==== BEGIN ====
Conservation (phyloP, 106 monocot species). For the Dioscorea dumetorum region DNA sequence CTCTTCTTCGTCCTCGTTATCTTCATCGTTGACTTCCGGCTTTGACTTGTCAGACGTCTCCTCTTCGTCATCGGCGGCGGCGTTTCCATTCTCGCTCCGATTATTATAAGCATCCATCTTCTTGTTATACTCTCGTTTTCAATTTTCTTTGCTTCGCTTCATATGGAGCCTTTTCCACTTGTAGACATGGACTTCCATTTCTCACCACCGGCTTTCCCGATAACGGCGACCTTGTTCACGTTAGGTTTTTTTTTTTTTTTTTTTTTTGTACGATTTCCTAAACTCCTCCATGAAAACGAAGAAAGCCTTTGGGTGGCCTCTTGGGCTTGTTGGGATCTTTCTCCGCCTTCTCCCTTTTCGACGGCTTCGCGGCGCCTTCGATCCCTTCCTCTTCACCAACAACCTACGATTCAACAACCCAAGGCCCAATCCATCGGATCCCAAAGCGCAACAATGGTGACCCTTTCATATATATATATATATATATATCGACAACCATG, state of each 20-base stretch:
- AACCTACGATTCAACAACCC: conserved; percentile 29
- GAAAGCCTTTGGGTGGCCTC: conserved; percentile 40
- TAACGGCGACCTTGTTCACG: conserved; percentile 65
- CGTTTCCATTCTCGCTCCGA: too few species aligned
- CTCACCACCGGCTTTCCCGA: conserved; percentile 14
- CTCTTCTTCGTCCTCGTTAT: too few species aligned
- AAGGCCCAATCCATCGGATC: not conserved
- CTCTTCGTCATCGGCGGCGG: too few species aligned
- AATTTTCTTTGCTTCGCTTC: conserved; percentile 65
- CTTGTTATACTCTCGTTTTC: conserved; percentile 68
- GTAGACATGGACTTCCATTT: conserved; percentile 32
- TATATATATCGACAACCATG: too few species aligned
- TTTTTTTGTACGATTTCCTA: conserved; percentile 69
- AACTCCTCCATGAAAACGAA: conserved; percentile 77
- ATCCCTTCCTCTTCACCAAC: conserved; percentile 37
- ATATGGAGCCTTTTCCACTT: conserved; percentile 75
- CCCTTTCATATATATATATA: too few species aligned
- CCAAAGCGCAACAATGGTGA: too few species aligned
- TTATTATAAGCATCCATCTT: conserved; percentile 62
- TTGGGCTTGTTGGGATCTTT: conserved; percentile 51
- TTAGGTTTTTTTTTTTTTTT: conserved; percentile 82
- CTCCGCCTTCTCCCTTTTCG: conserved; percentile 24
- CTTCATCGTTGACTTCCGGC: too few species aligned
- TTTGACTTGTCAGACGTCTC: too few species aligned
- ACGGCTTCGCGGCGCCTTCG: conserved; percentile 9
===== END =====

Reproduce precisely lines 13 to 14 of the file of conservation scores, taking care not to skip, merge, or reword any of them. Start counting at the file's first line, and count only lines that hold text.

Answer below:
- TATATATATCGACAACCATG: too few species aligned
- TTTTTTTGTACGATTTCCTA: conserved; percentile 69